Is it important to keep energising and challenging a team with new learning, as a recent safety course reminded Joel Cox of the Dellner Bubenzer Group.
There’s something about being suspended in a harness that focusses the mind. Only when reliant upon a safety system is true perspective really gained about how vital it is that we continue to strive for the highest standards of best practice, supported by state-of-the-art equipment, and the foremost expertise.
You can never have too much training, even if you’ve been in an industry or sector for a long time, as reiterated by the content of Safety One Training’s (of Littleton, Colorado, US) wind turbine climbing and rescue certification course. The programme is designed for technicians that are required to access and work on wind turbine structures, so it was perfect for our wind farm site sales managers and travelling engineers, to whom this is all in a day’s work. Or so we thought.
Much as we adhere to the most stringent of regulations, this course filled certain gaps in our knowledge when it came to some elements of equipment selection and inspection; use of tools; risk assessment and, especially, emergency procedures.
The wind energy industry is growing significantly, and many suppliers are scrambling to learn more about climbing techniques and potential rescue situations. As Safety One says, turbine technicians can face many unique challenges when performing a rescue, including confined spaces, electrical hazards, varying platforms and ladder systems – even fires.
Whether you work in overhead cranes, wind energy, oil and gas or another marketplace altogether, there is likely a need to work at height. Does your organisation have a documented fall protection and rescue plan that is effective for potential emergency situations?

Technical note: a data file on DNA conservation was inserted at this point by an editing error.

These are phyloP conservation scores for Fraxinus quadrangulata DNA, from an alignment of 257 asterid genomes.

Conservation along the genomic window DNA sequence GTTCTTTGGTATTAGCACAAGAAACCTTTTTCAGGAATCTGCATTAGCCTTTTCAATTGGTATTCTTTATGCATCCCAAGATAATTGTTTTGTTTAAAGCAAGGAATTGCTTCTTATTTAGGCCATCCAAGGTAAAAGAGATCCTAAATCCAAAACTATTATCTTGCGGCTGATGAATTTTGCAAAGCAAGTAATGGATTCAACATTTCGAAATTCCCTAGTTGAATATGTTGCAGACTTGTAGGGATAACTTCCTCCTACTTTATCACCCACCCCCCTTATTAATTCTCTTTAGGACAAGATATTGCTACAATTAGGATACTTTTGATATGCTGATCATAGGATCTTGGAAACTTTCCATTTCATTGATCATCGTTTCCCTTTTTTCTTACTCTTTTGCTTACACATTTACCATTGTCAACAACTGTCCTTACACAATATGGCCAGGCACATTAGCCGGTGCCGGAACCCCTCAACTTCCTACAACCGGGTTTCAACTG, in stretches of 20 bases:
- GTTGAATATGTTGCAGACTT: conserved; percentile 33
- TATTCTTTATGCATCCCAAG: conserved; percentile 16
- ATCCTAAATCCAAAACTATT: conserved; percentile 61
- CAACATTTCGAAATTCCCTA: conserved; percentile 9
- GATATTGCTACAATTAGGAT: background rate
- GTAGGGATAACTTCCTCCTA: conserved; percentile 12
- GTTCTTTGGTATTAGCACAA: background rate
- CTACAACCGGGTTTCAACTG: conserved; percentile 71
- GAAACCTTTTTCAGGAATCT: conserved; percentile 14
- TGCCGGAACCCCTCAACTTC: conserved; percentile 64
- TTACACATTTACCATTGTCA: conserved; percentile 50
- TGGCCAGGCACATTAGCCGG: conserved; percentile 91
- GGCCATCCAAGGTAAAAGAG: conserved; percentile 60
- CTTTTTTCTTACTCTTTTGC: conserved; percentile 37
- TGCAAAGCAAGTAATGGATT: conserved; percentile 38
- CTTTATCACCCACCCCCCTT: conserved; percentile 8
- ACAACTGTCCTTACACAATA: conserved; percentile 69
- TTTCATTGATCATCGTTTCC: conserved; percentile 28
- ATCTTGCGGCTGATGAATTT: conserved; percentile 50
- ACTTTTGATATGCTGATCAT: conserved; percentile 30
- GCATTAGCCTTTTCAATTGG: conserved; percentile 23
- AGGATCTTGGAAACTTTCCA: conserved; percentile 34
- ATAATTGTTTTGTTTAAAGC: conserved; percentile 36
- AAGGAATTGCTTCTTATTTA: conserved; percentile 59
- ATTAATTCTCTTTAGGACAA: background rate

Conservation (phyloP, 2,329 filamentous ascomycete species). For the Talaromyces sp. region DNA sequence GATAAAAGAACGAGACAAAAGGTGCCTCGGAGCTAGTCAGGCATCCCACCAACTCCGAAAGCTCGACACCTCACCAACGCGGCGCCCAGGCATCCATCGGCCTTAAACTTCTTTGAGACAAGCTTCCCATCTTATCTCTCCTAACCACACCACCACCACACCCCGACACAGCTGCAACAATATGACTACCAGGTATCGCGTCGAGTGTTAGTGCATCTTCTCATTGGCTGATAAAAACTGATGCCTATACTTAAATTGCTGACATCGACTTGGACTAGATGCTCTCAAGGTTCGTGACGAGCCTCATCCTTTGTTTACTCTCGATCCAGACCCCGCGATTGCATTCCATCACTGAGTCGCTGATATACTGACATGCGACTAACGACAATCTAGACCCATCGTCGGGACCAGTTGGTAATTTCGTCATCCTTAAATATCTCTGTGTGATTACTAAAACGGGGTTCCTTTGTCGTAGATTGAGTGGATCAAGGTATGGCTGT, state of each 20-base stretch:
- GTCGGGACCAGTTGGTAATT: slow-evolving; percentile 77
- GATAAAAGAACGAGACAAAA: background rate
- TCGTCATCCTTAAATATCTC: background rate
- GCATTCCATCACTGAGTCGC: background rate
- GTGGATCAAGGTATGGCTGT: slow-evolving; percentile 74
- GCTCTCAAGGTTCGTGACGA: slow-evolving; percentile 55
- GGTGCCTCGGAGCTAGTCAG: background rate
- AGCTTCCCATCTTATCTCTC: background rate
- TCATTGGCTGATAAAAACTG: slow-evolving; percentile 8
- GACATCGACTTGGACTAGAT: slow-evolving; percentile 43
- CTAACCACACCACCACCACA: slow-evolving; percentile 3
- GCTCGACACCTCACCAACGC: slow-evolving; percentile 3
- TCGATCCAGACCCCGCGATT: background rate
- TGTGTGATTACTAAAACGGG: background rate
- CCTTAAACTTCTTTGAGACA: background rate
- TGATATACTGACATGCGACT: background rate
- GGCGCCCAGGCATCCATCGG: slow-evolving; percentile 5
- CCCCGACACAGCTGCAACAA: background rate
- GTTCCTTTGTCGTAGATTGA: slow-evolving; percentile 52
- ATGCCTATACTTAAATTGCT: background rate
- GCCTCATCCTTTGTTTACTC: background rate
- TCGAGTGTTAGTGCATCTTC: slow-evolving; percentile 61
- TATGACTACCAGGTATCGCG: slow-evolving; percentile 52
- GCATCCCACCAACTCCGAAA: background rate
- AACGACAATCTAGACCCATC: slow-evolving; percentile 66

I wonder how many of you answered the question with an emphatic, “Yes”.
The wider point is this: it’s wrong to look at learning and continuing professional development (CPD) as going back to school. We must keep energising and challenging our teams with new learning. It is vital for growth and team building to constantly remind everyone of their value to the business and that striving to be a pioneer in a market sector takes constant evolution. Never is training done or education finished. There’s always something else that can be added, even to the most experienced person’s armoury. Consider that new technologies and practices are being developed all the time. What was learnt last year – last month, even – might have been superseded.
This mindset is particularly important if, like us, you’re required to go to work in specialised end-user markets every day. Risks and action plans are sometimes the same but in industries like renewable energy, it often feels like plying your trade on an island and you’re heavily reliant on the people, processes, and equipment in the immediate vicinity. This isn’t work where you can shout across the street to a neighbour for help. This is only enhanced by the fact that, like cranes, these markets are being asked to go higher, faster, and further than ever before. The risk as an ancillary equipment manufacturer or service provider goes up – literally – all the time.